Fat Orbital Decompression?

I do NOT have Graves'. I have proptosis on my left eye due to trauma. CT Scan is normal. 1.5mm of protrusion. Am I a candidate for a fat decompression? can you elaborate on the purpose of the orbital fat, the fat decompression surgery, and the possible complications?

Doctor Answers 5


If you only have 1.5 mm of proptosis, and if in fact, your CT scan of the orbits is normal, then it is unlikely that your asymmetry is due to trauma.

The trauma that you attribute it to, is likely the reason you recognized a pre-existing asymmetry between the two eyes. As mentioned before 2 mm or less of asymmetry is considered to be in the normal range, and as such rarely, if ever is surgery done to address this.

You should consult an Oculoplastics/Orbital surgeon to properly assess your anatomy and discuss options for surgery, should it be warranted.

Seattle Oculoplastic Surgeon
5.0 out of 5 stars 37 reviews


This is a complicated and inexact surgery. I would need to evaluate a patient with this type of request to determine if it 1) would be possible and 2) worth the risk. Proptosis is uncommon following trauma a more common finding is enophthalmos. You need to have orbital ct scans as well.

Jay M. Pensler, MD
Chicago Plastic Surgeon
4.6 out of 5 stars 14 reviews

It makes no sense to have a fat decompression for 1.5 mm of proptosis.

Generally it takes a minimum of 2 mm of difference in the projection of the globes to be discerned clinically.  It is possible there are other issues that are contributing to whatever it is that is bothering you.  Rather than prescribing your own treatment, it makes more sense to have a detailed consultation with an oculoplastic surgeons to assess what is going on rather than focusing on a particular procedure which may or may not be right for you.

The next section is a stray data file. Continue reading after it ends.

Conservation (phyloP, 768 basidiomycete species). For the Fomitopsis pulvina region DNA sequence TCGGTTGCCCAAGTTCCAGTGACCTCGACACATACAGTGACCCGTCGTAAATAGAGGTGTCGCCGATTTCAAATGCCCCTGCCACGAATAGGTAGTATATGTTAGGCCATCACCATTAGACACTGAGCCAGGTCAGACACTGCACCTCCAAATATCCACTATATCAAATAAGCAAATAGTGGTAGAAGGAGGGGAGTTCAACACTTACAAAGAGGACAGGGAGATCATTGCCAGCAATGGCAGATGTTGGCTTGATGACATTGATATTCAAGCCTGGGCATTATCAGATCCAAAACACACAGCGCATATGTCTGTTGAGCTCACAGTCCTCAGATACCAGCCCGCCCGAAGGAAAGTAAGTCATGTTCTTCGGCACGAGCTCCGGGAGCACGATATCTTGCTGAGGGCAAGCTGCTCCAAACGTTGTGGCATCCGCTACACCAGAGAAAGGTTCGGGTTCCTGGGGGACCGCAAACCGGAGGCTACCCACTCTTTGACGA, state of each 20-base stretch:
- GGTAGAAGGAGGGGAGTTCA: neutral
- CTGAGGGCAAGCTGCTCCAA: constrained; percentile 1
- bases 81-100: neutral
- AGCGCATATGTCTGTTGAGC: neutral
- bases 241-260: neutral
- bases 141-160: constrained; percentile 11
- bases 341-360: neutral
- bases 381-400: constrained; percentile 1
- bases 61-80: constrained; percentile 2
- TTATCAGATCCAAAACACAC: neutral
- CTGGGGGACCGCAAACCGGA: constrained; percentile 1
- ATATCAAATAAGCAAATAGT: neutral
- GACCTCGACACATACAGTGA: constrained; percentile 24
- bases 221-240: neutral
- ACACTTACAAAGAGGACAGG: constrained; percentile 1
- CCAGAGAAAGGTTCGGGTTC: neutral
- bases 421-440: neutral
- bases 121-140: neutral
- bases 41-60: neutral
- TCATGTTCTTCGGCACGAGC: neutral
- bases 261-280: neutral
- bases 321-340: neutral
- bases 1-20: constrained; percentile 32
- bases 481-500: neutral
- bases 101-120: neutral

Kenneth D. Steinsapir, MD
Beverly Hills Oculoplastic Surgeon
4.9 out of 5 stars 26 reviews

Proptosis (bulgy eyes) and orbital decompression

In orbital decompression procedure, fat from the behind the eyeball in the eye socket (orbit) is taken out, similar to liposuction. It is an outpatient procedure which is done under sedation or general anesthesia.  Although the most common cause of orbital decompression is in those with thyroid eye disease, not all bulgy eyes are from thyroid eye disease, and this technique can be used for other causes of proptosis (bulgy eyes).   See an oculoplastic surgeon for evaluation.

Mehryar (Ray) Taban, MD, FACS
Beverly Hills Oculoplastic Surgeon
4.9 out of 5 stars 72 reviews

Cosmetic Fat Decompression for Traumatic Proptosis

                Oculoplastic colleagues gave good insight on this question in the past.  Complications would include double vision and blindness among others.  For cosmetic decompression without functional benefit, the risk benefit ratio is increased, and you should consider this when discussing with oculoplastic specialist.

Kenneth B. Hughes, MD
Los Angeles Plastic Surgeon
4.9 out of 5 stars 492 reviews

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